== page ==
Researchers are looking for lost graves near the Shawnee Indian Mission
As told to Evan Musil by John Forbes, a volunteer librarian of the Shawnee Indian Mission State Historic Site. Forbes conducted the ground survey along with Kristen Zane, a trustee of Freedom’s Frontier National Heritage Area:
“I first volunteered at the Shawnee Indian Mission State Historic Site in the late eighties, when they started having their fall festivals. I’ve always had an interest in history. Matter of fact, it’s what I taught for thirty-four years at Shawnee Mission South High School. After I retired in 2000, I wanted to do something on a regular basis, and I lived within walking distance of the Mission at the time. I started organizing their material in the library, and I’m still trying to get it organized.
“I had the idea to survey the cemetery on and off for four years and saw an opportunity to apply for a grant a year ago. I thought that if we could figure out how to do a ground-penetrating study, we might learn something from it. We send a radar signal that bounces back off of anomalies in the ground. Particularly, I wanted to know if we can definitively define additional graves in the cemetery. With groups of graves, I can try to look for families associated with the Mission. I think it will give us an understanding as to the life and death of that time period. The school was established at the request of the Shawnee, and the students that attended this school attended with the permission of their parents. The objective was to bridge from their existing culture to the direction of the culture that their children were going to live in. It was the idea of skills that would enable a person to live in the world they’re going into, whether this is what they really wanted or not. It started as a day school but expanded to a boarding school in 1839 to serve more students. The records indicate that we had students from twenty-two different tribes. The Shawnee and the Delaware were the two major ones, as well as Wyandot, Ottawa and Kansas.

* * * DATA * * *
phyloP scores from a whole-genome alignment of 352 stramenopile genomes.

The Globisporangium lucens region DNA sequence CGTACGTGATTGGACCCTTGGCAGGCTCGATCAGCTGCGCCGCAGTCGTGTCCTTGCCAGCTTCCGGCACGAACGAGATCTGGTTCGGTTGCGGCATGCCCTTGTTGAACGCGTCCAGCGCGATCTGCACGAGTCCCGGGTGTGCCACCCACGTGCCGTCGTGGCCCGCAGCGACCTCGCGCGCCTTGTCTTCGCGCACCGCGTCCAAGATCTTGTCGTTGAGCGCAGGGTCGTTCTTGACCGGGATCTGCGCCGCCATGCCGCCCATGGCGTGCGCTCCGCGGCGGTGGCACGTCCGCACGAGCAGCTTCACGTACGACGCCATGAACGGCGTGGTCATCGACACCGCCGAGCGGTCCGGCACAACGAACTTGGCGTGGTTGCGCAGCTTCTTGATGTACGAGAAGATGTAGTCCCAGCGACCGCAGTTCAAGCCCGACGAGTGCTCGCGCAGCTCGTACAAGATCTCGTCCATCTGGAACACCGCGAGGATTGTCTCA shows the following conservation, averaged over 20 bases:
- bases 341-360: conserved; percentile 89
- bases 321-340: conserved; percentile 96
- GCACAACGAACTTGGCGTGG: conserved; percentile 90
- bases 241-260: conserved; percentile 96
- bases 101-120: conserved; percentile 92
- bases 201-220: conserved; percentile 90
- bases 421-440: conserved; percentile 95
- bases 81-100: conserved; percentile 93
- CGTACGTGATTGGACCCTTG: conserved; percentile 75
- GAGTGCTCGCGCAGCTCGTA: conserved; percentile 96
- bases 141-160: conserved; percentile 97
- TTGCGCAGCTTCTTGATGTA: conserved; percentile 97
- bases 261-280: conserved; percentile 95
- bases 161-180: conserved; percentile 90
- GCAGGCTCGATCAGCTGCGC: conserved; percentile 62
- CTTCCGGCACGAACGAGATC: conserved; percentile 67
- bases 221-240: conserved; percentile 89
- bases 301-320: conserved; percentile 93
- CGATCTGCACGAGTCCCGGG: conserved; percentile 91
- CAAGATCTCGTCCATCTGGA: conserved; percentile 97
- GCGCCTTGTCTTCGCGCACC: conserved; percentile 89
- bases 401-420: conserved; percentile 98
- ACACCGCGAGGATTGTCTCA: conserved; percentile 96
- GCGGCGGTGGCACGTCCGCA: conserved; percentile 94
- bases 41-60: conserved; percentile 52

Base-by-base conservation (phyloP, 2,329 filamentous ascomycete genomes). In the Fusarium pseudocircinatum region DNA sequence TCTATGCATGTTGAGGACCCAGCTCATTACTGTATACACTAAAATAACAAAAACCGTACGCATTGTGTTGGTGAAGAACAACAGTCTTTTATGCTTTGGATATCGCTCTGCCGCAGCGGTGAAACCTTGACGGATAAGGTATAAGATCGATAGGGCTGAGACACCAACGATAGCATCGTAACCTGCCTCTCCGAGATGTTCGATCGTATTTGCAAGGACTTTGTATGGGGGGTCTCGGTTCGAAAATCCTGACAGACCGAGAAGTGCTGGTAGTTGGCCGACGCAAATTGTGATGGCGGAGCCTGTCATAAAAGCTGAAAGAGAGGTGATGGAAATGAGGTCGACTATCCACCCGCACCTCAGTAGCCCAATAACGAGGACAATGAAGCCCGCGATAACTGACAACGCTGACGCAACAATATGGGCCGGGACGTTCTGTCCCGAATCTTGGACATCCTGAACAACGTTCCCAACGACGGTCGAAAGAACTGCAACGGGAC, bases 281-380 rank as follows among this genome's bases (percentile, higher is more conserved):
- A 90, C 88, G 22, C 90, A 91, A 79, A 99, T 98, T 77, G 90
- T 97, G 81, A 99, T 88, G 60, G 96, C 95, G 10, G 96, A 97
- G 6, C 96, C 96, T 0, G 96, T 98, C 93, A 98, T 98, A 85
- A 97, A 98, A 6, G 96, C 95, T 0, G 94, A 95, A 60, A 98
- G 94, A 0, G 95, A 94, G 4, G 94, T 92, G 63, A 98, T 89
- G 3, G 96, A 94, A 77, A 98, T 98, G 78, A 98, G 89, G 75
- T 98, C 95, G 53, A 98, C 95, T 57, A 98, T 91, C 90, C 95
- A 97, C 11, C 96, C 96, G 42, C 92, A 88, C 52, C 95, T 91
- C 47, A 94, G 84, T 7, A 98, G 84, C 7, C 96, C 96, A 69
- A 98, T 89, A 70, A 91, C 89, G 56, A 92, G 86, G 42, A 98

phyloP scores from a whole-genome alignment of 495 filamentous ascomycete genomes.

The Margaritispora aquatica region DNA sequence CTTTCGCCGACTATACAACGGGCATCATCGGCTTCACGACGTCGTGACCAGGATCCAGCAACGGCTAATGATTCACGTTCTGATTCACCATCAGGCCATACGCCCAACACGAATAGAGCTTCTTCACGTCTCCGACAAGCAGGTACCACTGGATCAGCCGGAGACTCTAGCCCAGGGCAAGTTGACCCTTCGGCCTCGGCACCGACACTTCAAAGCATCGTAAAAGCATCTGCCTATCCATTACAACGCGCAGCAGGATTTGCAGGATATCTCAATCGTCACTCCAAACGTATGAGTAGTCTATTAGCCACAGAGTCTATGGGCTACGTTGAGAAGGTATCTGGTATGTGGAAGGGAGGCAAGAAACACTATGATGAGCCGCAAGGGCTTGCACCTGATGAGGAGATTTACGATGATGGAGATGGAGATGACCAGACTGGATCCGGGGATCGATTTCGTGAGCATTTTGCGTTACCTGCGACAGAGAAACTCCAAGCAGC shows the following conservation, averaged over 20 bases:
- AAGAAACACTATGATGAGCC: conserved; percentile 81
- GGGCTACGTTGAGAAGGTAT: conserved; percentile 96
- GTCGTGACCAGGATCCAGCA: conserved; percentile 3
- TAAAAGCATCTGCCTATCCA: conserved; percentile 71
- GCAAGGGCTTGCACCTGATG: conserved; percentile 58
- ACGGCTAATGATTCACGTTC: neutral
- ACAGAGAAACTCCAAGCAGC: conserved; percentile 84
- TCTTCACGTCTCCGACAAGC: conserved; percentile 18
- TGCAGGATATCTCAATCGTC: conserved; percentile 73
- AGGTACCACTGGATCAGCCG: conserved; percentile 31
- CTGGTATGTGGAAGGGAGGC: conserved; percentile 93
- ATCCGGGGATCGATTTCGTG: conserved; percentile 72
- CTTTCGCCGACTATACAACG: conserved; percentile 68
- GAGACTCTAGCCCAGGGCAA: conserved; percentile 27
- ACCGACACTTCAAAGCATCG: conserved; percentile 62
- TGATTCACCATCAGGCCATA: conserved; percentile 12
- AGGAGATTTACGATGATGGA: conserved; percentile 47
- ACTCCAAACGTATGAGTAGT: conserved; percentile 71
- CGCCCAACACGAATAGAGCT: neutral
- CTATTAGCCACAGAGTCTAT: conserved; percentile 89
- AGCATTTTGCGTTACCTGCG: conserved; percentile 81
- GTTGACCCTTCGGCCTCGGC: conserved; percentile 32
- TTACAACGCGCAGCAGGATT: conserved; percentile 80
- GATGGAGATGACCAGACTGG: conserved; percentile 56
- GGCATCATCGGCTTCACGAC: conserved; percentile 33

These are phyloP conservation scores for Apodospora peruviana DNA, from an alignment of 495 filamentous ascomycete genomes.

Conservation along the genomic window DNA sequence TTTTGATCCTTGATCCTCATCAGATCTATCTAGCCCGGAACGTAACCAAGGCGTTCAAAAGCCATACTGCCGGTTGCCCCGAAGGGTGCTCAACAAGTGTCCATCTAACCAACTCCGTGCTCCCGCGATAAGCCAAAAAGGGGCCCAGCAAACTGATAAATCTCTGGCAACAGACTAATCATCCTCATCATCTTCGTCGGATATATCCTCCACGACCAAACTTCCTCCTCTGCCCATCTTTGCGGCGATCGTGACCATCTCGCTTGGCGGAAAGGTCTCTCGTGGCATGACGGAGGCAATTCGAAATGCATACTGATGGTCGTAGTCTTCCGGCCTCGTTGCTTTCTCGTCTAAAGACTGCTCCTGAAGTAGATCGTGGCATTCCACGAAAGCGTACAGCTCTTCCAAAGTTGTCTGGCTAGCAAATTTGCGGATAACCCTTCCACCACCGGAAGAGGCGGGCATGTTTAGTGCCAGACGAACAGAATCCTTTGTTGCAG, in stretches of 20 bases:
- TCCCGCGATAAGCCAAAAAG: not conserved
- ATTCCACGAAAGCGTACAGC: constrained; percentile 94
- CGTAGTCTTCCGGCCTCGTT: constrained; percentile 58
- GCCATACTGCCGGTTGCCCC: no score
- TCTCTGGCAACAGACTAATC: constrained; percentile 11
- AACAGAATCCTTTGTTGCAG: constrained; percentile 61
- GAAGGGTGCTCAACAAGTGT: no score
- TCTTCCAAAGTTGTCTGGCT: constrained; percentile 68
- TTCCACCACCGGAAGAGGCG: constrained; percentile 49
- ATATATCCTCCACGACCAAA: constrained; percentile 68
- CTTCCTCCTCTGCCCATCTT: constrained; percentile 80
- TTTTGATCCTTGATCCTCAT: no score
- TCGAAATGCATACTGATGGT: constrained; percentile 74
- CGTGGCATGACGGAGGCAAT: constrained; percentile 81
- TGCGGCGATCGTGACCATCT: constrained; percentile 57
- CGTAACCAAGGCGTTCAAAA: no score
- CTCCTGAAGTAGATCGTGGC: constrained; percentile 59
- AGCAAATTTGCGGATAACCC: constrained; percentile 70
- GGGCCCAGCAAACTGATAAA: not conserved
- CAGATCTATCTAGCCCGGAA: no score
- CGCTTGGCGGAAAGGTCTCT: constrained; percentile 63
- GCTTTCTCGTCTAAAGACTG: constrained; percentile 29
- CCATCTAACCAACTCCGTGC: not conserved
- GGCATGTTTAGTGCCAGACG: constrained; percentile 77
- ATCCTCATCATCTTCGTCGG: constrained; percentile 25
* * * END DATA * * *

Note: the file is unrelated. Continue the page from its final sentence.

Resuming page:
“The boarding school focused on basic reading, writing, arithmetic and vocational training. The boys were also taught blacksmithing and making rough carpentry. The girls would learn general homemaking skills: spinning, weaving, sewing and food preparation and preservation.
“It closed in August of 1862 due to the Civil War. The staff questioned recruiting students and staff to a school that is in an area of conflict. Logic says ‘shut her down.’ The director Thomas Johnson is the namesake of Johnson County. He was a slave owner, a Southern sympathizer, but a pro-Union man. He was murdered in his home in 1865 for unknown reasons. While I can’t prove it, I’m prone to think his Union pledge contributed to him being killed.”